After completing a bachelor’s degree and four years of veterinary school at the University of Florida, living the life that I worked so hard to achieve is a fulfilling experience. Those years at school were rigorous, and my life as a veterinarian is not exactly docile. Our team at Groves Veterinary Clinic thought you would be interested to know what a veterinarian’s typical day is like.

First thing in the morning: Checking on inpatients

Our practice opens at 7:30 a.m., but I get to work much earlier, to check on our inpatients and evaluate them before the day’s first appointment. 

  • Rudie the Rhodesian ridgeback — The first patient I check is 3-year-old Rudie, on whom I performed a tibial plateau leveling osteotomy (TPLO) to repair a cranial cruciate ligament tear. Rudie seems happy to see me, and his surgical site is doing well.
  • Bertie the Labrador retriever — After adding some notes to Rudie’s chart, I look in on 12-year-old Bertie, who is suffering from kidney disease. We kept him overnight to administer intravenous fluids, trying to stabilize his condition. Bertie’s physical exam is normal, and his catheter is in good shape. We will perform blood work later, to determine how his kidneys are responding to the fluid therapy.
  • Frisky the orange tabby cat — My final inpatient is Frisky. We will perform an endoscopy on him later today, and we had to fast him overnight, to ensure his stomach would be empty for the endoscopy. He is definitely not pleased when I ignore his piteous pleas for breakfast.

Mid-morning: Time to see appointments

Since all my inpatients are faring well, I let my veterinary technicians know that I am ready to start seeing today’s pets with appointments.

  • First up, a puppy — for their vaccines and microchipping, followed by …
  • An itchy dog — who is losing their hair,  
  • Two cats — for booster vaccinations, and
  • A dog — because they are limping

Some appointments are quick and easy, requiring only a quick vaccination, while others require a detailed examination and diagnostics, such as bloodwork and X-rays.

Late morning: Lunch time—sort of

I grab a quick bite to eat—at the same time as I write up my case notes for the morning appointments, and return a phone call from an owner looking for bloodwork results on Fred, a lethargic basset hound who is anemic. We will need to see Fred tomorrow for further diagnostics. 

Early afternoon: Setting up for elective surgeries

I typically perform my elective surgeries after lunch. Today, I have two:

  • A dog spay
  • A 12-week-old puppy, who I diagnosed with hip dysplasia last week, and who needs a juvenile pubic symphysiodesis (JPS). This procedure can help prevent the puppy from developing arthritis caused by hip laxity.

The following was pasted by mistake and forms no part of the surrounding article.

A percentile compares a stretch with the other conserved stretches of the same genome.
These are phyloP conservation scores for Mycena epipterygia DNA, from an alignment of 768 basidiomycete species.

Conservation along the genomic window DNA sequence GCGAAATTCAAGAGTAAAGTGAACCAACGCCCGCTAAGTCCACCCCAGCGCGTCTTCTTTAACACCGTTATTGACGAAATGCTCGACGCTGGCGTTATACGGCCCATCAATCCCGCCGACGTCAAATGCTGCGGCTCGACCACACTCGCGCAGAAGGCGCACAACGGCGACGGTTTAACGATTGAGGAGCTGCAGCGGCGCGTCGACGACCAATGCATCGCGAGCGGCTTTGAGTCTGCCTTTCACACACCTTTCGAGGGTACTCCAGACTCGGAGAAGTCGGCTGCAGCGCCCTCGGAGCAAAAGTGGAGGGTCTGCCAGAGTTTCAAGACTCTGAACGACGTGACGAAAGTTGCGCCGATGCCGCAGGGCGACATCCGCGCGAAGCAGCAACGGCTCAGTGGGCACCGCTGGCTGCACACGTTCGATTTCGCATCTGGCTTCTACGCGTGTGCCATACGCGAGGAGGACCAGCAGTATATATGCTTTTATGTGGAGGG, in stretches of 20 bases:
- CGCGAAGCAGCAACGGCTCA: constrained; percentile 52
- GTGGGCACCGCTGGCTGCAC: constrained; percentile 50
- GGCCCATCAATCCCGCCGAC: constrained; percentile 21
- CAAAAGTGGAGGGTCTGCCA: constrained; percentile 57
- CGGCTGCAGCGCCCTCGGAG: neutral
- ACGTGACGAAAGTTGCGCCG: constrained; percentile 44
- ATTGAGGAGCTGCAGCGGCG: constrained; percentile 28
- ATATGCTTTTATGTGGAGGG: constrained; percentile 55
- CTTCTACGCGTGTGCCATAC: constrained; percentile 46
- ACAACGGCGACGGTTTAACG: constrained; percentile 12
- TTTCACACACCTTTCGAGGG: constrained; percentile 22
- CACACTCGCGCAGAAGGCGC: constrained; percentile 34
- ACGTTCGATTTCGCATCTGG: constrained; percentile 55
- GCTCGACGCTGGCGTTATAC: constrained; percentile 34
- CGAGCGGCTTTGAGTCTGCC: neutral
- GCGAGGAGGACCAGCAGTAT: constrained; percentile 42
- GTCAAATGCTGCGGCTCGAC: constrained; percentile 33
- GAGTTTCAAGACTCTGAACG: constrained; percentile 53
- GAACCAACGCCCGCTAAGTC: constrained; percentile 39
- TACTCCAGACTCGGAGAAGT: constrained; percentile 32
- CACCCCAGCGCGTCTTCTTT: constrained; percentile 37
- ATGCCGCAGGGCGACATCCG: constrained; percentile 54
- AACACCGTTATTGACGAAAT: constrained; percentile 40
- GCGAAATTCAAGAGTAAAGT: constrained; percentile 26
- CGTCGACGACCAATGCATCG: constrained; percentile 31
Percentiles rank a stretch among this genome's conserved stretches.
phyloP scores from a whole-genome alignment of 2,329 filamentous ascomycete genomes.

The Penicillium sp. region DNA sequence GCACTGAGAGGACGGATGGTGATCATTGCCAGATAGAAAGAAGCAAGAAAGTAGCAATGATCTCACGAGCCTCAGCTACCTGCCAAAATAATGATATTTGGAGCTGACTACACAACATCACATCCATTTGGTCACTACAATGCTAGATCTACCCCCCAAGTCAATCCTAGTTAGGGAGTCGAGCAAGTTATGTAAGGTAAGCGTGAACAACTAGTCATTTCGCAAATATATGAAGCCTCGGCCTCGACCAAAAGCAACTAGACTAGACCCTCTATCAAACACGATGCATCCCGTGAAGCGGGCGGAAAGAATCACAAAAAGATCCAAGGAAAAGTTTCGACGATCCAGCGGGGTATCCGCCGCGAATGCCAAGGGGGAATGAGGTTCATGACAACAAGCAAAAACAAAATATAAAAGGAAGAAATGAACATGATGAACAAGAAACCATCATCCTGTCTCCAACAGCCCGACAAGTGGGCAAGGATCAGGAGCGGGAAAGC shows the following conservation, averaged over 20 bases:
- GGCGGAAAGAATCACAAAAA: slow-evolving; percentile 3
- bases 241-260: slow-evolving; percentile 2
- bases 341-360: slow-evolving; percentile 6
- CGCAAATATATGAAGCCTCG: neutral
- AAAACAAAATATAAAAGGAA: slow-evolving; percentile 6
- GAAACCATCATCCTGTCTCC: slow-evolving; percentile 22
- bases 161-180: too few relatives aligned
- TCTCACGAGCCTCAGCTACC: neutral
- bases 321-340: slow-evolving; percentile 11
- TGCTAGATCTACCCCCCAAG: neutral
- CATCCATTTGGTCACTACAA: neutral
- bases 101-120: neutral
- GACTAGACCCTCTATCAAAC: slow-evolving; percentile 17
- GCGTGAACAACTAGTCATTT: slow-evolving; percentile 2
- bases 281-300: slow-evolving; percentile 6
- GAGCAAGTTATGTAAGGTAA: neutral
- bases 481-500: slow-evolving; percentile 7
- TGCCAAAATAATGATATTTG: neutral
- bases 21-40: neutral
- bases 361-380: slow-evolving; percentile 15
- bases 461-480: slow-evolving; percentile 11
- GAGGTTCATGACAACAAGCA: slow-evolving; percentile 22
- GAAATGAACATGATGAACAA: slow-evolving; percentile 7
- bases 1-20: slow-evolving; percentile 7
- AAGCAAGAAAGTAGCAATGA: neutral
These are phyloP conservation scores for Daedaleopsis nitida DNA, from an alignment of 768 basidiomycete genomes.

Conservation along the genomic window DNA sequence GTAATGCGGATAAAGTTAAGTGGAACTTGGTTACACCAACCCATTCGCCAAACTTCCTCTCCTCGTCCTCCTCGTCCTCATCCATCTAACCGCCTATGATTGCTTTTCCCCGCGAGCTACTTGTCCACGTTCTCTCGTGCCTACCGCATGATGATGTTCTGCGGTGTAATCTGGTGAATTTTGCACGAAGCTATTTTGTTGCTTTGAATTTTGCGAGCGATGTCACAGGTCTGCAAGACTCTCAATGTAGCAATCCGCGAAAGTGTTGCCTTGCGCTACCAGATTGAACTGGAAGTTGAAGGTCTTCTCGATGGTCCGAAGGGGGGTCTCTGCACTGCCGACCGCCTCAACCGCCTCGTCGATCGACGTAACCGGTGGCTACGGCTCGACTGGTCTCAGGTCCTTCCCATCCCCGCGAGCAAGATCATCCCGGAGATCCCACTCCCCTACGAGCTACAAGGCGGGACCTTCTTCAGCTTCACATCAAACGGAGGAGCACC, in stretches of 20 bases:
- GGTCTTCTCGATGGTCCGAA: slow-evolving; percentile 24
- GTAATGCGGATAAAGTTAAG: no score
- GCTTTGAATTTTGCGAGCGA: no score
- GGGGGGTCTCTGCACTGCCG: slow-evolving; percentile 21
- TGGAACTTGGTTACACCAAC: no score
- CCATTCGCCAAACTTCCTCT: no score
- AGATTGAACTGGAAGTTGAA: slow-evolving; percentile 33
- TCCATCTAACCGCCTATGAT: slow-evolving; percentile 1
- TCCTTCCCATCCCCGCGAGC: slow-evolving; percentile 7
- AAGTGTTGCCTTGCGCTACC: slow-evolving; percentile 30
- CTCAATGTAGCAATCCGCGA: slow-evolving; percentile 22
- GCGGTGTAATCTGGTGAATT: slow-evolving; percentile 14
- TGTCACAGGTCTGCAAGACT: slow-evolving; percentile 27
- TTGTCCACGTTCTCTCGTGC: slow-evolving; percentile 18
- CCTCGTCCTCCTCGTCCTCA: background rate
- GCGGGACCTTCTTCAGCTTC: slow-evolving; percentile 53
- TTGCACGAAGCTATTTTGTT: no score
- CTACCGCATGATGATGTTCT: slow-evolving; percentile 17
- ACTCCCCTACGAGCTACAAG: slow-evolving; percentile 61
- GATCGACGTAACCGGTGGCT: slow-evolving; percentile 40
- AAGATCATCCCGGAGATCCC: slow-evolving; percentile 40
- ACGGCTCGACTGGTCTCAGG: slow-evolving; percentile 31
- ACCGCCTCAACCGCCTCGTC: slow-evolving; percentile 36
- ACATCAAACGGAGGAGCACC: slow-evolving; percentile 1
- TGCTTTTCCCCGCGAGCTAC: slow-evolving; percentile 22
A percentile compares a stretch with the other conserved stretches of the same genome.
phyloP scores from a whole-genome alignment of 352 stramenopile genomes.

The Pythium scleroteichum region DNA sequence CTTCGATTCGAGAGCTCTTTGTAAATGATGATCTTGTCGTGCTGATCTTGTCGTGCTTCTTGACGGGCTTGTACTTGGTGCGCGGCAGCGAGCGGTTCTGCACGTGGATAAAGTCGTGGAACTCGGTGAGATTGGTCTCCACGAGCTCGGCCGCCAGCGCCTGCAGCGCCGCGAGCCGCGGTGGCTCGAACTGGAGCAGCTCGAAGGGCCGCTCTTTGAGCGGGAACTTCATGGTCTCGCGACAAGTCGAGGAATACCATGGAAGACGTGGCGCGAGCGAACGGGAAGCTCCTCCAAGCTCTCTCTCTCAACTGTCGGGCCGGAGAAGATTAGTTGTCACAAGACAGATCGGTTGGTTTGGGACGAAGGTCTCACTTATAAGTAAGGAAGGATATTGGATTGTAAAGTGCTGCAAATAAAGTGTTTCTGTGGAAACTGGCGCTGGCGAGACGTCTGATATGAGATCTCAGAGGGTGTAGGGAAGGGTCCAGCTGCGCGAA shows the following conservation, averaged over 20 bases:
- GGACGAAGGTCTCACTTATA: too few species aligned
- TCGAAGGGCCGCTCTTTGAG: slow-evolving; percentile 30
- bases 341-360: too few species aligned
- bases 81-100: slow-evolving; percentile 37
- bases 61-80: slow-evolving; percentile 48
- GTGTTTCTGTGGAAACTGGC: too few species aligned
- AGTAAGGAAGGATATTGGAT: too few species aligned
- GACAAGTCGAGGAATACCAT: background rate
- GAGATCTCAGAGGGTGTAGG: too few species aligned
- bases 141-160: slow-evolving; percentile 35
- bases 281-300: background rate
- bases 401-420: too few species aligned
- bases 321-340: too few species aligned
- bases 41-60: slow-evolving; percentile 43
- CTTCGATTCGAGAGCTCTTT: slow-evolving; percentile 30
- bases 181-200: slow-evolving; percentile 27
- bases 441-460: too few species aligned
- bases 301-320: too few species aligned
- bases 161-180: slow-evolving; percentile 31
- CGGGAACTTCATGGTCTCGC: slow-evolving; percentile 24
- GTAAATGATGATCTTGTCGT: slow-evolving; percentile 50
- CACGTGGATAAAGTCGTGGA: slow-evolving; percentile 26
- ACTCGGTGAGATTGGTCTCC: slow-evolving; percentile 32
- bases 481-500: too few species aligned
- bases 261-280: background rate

I perform a physical exam on both surgical patients, and do blood work to ensure they are healthy enough to undergo anesthesia. But, before I can begin my first surgery …

Still early afternoon: It’s an emergency

A dog who has been hit by a car is brought in, and the emergency, of course, takes precedence over my elective surgeries. The dog is conscious and breathing well, but in severe pain. The right hind limb is painful to palpation, so I send for X-rays, which show a broken tibia and fibula that will need surgical repair. I plan to stabilize the dog overnight, and perform the leg surgery tomorrow. I administer pain medication, bandage the broken limb, and start intravenous fluids.

The emergency is under control, so back to surgery—and more

I proceed to my surgery and take care of the spay and JPS. After my surgeries, I need to evaluate:

  • Two dogs — Baxter the dachshund, a 10-year-old  dental patient who needs a tooth pulled, and a dog who is coughing
  • Two puppies — Both need their puppy vaccinations
  • Two cats — One has a corneal ulcer, and the other boasts a lump on their head 

Mid-afternoon: Time for a “break”

I take a break. I leave my appointments, but I use the break to return a call from the Animal Welfare League of Charlotte County, to let them know I can attend their community service function this weekend.

Late afternoon: Time for surgery rounds

I check in on my surgical patients.

  • Nellie the spayed dog — Nellie is coming around and already attempting to lick the incision site, so I ask my technician to fit an Elizabethan collar, because we do not want Nellie pulling out the sutures. Nellie is definitely not impressed by her new head gear.
  • Fitz the 12-week-old puppy — Fitz is also waking up and seems to be doing well. I call Fitz’s owner to tell him that he can pick up his puppy later this evening. 

Early evening: A veterinarian’s day is not done

My next order of business includes:

  • Frisky the orange tabby cat — I prepare our inpatient Frisky, who has been vomiting, for their endoscopy, to evaluate the stomach lining. The evaluation indicates a gastric ulcer, so I start the cat on a gastroprotectant medication. 
  • Bertie the Labrador with kidney disease — I look at the blood work results, which show the kidney values are improving, so we will keep him on fluid therapy for now. I call his owners to let them know the good news.
  • A euthanasia — Sadly, euthanizing a dog in liver failure is next on my agenda.
  • Rudie and Fitz I discharge my two orthopedic surgical patients, my last appointments for the day. 

Can I go home now?

Finally: Time to go home

After a normal day—hectic but fulfilling— I go home to Rogan and Bevan, my four-legged buddies, for some much-needed rest and relaxation.

Life as a veterinarian is always busy, but satisfying and interesting, and I would not change my chosen field for any other profession. If you would like to schedule an appointment for your pet, do not hesitate to contact our team at Groves Veterinary Clinic. Our goal is to always give your pet the best care possible.